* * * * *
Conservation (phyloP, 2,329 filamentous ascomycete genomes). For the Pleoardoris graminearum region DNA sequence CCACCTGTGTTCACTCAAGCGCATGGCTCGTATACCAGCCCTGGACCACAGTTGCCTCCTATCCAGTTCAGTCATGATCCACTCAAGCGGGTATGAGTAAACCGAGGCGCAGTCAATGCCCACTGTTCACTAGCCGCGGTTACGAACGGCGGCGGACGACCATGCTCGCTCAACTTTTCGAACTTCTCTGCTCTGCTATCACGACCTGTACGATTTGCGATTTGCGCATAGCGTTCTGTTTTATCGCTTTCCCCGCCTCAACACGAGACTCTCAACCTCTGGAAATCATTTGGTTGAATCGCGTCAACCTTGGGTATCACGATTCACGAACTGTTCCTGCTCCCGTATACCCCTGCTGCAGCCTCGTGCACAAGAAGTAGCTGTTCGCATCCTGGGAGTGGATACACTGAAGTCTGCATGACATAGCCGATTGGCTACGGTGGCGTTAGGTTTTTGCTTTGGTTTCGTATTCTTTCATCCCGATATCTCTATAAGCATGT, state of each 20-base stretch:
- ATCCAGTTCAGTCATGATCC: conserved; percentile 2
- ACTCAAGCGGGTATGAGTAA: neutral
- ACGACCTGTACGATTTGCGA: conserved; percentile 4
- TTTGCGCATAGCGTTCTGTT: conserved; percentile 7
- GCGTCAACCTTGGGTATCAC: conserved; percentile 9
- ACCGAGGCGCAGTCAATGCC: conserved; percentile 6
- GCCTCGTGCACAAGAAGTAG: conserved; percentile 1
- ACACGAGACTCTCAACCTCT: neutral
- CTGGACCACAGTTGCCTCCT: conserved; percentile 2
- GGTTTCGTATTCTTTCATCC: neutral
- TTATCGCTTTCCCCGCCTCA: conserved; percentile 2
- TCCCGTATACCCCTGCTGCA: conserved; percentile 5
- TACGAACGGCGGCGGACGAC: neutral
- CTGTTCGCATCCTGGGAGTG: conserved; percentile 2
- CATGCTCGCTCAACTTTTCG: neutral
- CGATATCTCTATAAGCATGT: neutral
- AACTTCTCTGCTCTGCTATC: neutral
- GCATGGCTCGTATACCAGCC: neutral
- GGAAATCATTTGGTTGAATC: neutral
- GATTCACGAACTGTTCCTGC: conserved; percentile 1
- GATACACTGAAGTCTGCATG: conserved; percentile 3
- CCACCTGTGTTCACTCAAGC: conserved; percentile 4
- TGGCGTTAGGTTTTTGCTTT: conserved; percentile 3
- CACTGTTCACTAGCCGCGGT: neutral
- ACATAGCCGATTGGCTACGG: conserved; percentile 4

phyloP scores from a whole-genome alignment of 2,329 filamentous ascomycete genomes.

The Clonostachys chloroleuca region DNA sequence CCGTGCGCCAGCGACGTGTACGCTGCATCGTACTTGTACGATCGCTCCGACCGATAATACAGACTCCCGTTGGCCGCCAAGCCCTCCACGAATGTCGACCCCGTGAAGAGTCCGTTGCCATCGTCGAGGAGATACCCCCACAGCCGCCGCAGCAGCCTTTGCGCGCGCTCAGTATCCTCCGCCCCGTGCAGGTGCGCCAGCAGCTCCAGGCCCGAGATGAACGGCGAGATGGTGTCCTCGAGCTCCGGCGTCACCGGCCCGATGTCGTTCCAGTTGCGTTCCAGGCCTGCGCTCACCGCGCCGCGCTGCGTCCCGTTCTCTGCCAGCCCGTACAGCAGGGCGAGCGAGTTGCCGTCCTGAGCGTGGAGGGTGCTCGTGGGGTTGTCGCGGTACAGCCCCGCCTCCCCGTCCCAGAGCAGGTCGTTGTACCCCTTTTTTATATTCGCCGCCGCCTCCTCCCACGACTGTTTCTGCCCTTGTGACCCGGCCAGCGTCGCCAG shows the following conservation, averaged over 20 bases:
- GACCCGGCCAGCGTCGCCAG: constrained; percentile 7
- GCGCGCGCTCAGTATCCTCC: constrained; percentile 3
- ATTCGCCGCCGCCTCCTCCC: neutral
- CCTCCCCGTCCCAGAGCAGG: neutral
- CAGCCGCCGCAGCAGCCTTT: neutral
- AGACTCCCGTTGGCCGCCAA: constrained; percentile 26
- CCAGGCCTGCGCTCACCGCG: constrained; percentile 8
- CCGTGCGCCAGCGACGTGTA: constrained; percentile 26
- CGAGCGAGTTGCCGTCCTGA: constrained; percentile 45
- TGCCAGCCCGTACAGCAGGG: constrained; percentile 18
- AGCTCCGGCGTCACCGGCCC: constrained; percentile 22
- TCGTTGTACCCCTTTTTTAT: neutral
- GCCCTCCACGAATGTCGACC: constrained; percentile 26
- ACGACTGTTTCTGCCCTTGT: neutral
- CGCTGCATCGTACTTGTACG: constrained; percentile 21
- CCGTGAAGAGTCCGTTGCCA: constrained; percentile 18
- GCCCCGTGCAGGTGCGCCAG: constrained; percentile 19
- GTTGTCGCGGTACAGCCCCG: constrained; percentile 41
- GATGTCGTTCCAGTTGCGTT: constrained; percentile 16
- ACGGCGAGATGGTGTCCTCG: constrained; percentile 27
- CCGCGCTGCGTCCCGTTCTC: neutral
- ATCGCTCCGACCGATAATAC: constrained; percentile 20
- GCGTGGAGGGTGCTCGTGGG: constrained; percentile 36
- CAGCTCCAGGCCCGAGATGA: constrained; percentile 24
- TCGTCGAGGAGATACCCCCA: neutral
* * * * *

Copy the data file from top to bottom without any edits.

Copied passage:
Conservation (phyloP, 2,329 filamentous ascomycete genomes). For the Pleoardoris graminearum region DNA sequence CCACCTGTGTTCACTCAAGCGCATGGCTCGTATACCAGCCCTGGACCACAGTTGCCTCCTATCCAGTTCAGTCATGATCCACTCAAGCGGGTATGAGTAAACCGAGGCGCAGTCAATGCCCACTGTTCACTAGCCGCGGTTACGAACGGCGGCGGACGACCATGCTCGCTCAACTTTTCGAACTTCTCTGCTCTGCTATCACGACCTGTACGATTTGCGATTTGCGCATAGCGTTCTGTTTTATCGCTTTCCCCGCCTCAACACGAGACTCTCAACCTCTGGAAATCATTTGGTTGAATCGCGTCAACCTTGGGTATCACGATTCACGAACTGTTCCTGCTCCCGTATACCCCTGCTGCAGCCTCGTGCACAAGAAGTAGCTGTTCGCATCCTGGGAGTGGATACACTGAAGTCTGCATGACATAGCCGATTGGCTACGGTGGCGTTAGGTTTTTGCTTTGGTTTCGTATTCTTTCATCCCGATATCTCTATAAGCATGT, state of each 20-base stretch:
- ATCCAGTTCAGTCATGATCC: conserved; percentile 2
- ACTCAAGCGGGTATGAGTAA: neutral
- ACGACCTGTACGATTTGCGA: conserved; percentile 4
- TTTGCGCATAGCGTTCTGTT: conserved; percentile 7
- GCGTCAACCTTGGGTATCAC: conserved; percentile 9
- ACCGAGGCGCAGTCAATGCC: conserved; percentile 6
- GCCTCGTGCACAAGAAGTAG: conserved; percentile 1
- ACACGAGACTCTCAACCTCT: neutral
- CTGGACCACAGTTGCCTCCT: conserved; percentile 2
- GGTTTCGTATTCTTTCATCC: neutral
- TTATCGCTTTCCCCGCCTCA: conserved; percentile 2
- TCCCGTATACCCCTGCTGCA: conserved; percentile 5
- TACGAACGGCGGCGGACGAC: neutral
- CTGTTCGCATCCTGGGAGTG: conserved; percentile 2
- CATGCTCGCTCAACTTTTCG: neutral
- CGATATCTCTATAAGCATGT: neutral
- AACTTCTCTGCTCTGCTATC: neutral
- GCATGGCTCGTATACCAGCC: neutral
- GGAAATCATTTGGTTGAATC: neutral
- GATTCACGAACTGTTCCTGC: conserved; percentile 1
- GATACACTGAAGTCTGCATG: conserved; percentile 3
- CCACCTGTGTTCACTCAAGC: conserved; percentile 4
- TGGCGTTAGGTTTTTGCTTT: conserved; percentile 3
- CACTGTTCACTAGCCGCGGT: neutral
- ACATAGCCGATTGGCTACGG: conserved; percentile 4

phyloP scores from a whole-genome alignment of 2,329 filamentous ascomycete genomes.

The Clonostachys chloroleuca region DNA sequence CCGTGCGCCAGCGACGTGTACGCTGCATCGTACTTGTACGATCGCTCCGACCGATAATACAGACTCCCGTTGGCCGCCAAGCCCTCCACGAATGTCGACCCCGTGAAGAGTCCGTTGCCATCGTCGAGGAGATACCCCCACAGCCGCCGCAGCAGCCTTTGCGCGCGCTCAGTATCCTCCGCCCCGTGCAGGTGCGCCAGCAGCTCCAGGCCCGAGATGAACGGCGAGATGGTGTCCTCGAGCTCCGGCGTCACCGGCCCGATGTCGTTCCAGTTGCGTTCCAGGCCTGCGCTCACCGCGCCGCGCTGCGTCCCGTTCTCTGCCAGCCCGTACAGCAGGGCGAGCGAGTTGCCGTCCTGAGCGTGGAGGGTGCTCGTGGGGTTGTCGCGGTACAGCCCCGCCTCCCCGTCCCAGAGCAGGTCGTTGTACCCCTTTTTTATATTCGCCGCCGCCTCCTCCCACGACTGTTTCTGCCCTTGTGACCCGGCCAGCGTCGCCAG shows the following conservation, averaged over 20 bases:
- GACCCGGCCAGCGTCGCCAG: constrained; percentile 7
- GCGCGCGCTCAGTATCCTCC: constrained; percentile 3
- ATTCGCCGCCGCCTCCTCCC: neutral
- CCTCCCCGTCCCAGAGCAGG: neutral
- CAGCCGCCGCAGCAGCCTTT: neutral
- AGACTCCCGTTGGCCGCCAA: constrained; percentile 26
- CCAGGCCTGCGCTCACCGCG: constrained; percentile 8
- CCGTGCGCCAGCGACGTGTA: constrained; percentile 26
- CGAGCGAGTTGCCGTCCTGA: constrained; percentile 45
- TGCCAGCCCGTACAGCAGGG: constrained; percentile 18
- AGCTCCGGCGTCACCGGCCC: constrained; percentile 22
- TCGTTGTACCCCTTTTTTAT: neutral
- GCCCTCCACGAATGTCGACC: constrained; percentile 26
- ACGACTGTTTCTGCCCTTGT: neutral
- CGCTGCATCGTACTTGTACG: constrained; percentile 21
- CCGTGAAGAGTCCGTTGCCA: constrained; percentile 18
- GCCCCGTGCAGGTGCGCCAG: constrained; percentile 19
- GTTGTCGCGGTACAGCCCCG: constrained; percentile 41
- GATGTCGTTCCAGTTGCGTT: constrained; percentile 16
- ACGGCGAGATGGTGTCCTCG: constrained; percentile 27
- CCGCGCTGCGTCCCGTTCTC: neutral
- ATCGCTCCGACCGATAATAC: constrained; percentile 20
- GCGTGGAGGGTGCTCGTGGG: constrained; percentile 36
- CAGCTCCAGGCCCGAGATGA: constrained; percentile 24
- TCGTCGAGGAGATACCCCCA: neutral